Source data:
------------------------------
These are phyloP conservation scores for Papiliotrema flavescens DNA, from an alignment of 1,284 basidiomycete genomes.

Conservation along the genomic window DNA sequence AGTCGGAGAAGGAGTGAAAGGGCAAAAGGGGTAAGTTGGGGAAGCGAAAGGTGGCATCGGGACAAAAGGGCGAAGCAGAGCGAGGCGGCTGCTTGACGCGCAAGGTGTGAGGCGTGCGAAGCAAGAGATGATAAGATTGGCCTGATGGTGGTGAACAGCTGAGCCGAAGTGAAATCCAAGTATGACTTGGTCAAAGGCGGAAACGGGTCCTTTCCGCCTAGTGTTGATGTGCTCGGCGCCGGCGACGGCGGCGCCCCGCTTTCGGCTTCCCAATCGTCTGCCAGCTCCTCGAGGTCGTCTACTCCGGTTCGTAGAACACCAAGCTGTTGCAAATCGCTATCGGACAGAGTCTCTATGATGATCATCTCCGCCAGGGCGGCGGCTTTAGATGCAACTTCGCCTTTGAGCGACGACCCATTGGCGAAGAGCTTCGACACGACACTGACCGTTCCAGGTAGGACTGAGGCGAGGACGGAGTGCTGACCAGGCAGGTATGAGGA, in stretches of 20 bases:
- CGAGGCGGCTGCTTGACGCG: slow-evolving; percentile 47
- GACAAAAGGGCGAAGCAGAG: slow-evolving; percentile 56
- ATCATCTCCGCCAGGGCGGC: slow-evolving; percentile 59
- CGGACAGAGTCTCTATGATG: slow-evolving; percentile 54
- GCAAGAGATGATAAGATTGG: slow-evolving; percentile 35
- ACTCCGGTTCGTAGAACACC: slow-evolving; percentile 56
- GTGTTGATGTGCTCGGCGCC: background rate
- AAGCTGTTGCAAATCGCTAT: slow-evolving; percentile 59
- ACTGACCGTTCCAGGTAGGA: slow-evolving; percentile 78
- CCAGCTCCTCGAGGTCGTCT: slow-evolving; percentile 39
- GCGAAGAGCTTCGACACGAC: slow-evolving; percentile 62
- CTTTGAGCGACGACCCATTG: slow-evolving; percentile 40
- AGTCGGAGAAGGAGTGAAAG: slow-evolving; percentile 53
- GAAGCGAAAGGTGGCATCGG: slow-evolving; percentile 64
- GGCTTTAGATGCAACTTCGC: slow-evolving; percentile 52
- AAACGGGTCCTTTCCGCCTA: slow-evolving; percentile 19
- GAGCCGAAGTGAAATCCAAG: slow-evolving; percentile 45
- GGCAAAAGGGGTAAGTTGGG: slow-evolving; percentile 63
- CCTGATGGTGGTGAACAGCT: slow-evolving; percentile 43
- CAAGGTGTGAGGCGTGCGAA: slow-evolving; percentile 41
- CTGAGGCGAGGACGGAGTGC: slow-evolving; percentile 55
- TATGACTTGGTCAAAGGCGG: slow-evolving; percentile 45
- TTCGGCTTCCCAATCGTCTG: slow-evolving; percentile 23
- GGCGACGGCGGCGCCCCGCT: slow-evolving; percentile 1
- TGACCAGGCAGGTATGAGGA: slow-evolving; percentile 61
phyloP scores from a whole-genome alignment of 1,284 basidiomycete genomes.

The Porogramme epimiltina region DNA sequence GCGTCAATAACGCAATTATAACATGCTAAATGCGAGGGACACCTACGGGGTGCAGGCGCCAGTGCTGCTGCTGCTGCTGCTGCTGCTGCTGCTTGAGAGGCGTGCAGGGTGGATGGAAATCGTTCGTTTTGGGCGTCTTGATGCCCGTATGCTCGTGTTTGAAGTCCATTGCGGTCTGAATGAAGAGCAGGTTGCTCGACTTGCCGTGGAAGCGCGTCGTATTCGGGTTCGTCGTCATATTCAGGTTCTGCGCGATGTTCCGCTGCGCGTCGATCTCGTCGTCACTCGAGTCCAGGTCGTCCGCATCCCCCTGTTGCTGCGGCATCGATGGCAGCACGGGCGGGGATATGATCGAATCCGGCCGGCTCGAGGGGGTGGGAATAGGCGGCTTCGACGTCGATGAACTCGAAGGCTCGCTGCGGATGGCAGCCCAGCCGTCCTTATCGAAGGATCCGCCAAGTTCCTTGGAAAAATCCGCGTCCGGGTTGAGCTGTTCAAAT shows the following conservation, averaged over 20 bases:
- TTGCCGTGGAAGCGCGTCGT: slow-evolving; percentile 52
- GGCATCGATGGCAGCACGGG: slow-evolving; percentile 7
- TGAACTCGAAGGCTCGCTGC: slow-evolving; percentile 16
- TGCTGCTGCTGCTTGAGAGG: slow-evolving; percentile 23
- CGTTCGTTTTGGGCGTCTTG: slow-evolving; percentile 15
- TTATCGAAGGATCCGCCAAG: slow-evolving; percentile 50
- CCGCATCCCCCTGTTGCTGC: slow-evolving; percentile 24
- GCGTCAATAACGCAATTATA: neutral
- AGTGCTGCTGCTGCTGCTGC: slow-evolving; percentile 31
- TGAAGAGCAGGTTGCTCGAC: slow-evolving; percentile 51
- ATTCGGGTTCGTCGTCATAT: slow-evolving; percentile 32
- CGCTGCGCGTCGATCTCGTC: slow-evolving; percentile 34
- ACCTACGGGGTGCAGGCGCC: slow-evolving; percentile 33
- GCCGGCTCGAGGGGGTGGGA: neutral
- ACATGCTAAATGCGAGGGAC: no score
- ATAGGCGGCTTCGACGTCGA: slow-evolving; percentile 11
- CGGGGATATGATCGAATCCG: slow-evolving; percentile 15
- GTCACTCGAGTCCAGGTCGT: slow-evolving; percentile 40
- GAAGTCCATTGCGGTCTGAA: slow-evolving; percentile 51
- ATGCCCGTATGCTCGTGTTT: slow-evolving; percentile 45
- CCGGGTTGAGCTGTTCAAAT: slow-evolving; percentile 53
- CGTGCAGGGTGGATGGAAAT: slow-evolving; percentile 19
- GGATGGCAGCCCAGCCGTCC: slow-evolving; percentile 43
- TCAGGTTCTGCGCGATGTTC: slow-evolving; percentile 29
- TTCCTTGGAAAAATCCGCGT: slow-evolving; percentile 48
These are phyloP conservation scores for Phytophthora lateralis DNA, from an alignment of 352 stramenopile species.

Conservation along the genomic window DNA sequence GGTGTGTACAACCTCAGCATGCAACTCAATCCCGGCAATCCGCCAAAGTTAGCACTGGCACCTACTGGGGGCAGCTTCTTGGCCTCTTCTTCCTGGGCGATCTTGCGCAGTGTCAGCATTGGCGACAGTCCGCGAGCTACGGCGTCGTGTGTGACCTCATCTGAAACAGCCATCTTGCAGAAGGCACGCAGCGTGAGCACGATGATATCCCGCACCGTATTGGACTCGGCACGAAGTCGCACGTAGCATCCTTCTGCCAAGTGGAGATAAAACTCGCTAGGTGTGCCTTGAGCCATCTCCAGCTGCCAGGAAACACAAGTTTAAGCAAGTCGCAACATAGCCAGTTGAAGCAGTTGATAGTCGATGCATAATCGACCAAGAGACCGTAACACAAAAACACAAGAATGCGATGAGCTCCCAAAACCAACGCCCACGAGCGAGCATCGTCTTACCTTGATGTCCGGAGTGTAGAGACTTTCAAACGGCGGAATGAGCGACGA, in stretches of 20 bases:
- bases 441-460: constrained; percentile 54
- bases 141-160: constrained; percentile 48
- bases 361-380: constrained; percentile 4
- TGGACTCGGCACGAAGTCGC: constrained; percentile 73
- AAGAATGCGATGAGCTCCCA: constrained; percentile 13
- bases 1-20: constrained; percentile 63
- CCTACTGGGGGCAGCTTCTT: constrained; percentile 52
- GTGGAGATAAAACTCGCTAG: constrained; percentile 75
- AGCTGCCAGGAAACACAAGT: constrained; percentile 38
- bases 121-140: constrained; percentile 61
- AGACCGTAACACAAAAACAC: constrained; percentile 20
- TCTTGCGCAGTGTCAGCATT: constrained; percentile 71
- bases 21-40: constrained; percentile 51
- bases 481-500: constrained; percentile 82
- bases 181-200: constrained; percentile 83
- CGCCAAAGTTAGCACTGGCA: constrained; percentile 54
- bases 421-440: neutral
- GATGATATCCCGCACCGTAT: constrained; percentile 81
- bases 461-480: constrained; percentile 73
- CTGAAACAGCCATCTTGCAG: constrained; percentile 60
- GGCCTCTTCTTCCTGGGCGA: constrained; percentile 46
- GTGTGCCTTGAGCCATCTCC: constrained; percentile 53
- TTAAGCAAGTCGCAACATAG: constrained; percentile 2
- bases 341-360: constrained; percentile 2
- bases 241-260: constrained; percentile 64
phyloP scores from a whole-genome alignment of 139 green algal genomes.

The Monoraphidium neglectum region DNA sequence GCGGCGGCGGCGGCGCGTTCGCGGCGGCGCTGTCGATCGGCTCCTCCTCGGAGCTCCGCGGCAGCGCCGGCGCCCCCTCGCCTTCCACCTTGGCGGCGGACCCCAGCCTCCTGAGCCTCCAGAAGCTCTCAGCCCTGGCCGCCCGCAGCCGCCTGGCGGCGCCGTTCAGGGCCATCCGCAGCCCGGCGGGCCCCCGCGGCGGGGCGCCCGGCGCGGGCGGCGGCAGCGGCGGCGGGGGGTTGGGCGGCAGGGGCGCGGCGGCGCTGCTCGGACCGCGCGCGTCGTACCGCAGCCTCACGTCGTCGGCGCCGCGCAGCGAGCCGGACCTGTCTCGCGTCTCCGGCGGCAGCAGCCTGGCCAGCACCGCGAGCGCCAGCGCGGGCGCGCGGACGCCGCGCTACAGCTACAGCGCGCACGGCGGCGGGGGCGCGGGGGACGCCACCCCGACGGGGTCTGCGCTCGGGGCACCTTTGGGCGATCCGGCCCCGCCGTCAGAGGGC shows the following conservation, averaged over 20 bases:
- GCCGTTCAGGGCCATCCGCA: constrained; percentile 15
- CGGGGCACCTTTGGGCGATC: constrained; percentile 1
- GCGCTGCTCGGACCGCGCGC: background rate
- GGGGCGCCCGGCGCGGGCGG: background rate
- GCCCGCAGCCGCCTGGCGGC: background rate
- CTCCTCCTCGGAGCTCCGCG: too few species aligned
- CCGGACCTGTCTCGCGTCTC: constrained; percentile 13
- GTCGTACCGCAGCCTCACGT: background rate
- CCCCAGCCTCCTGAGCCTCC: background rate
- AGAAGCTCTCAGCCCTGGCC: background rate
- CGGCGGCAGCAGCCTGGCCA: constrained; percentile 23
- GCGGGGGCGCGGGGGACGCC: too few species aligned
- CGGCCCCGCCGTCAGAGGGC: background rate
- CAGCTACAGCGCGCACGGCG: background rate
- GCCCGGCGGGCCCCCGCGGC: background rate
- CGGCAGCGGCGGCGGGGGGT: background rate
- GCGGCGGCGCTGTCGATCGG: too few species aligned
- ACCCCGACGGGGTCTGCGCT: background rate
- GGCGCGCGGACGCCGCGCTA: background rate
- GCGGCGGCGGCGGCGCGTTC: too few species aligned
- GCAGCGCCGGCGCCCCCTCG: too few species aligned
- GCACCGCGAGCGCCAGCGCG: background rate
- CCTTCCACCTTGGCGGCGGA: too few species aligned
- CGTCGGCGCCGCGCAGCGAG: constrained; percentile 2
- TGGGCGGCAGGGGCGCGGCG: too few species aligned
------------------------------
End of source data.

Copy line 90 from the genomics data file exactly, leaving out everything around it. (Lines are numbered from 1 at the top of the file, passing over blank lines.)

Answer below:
- CCGGACCTGTCTCGCGTCTC: constrained; percentile 13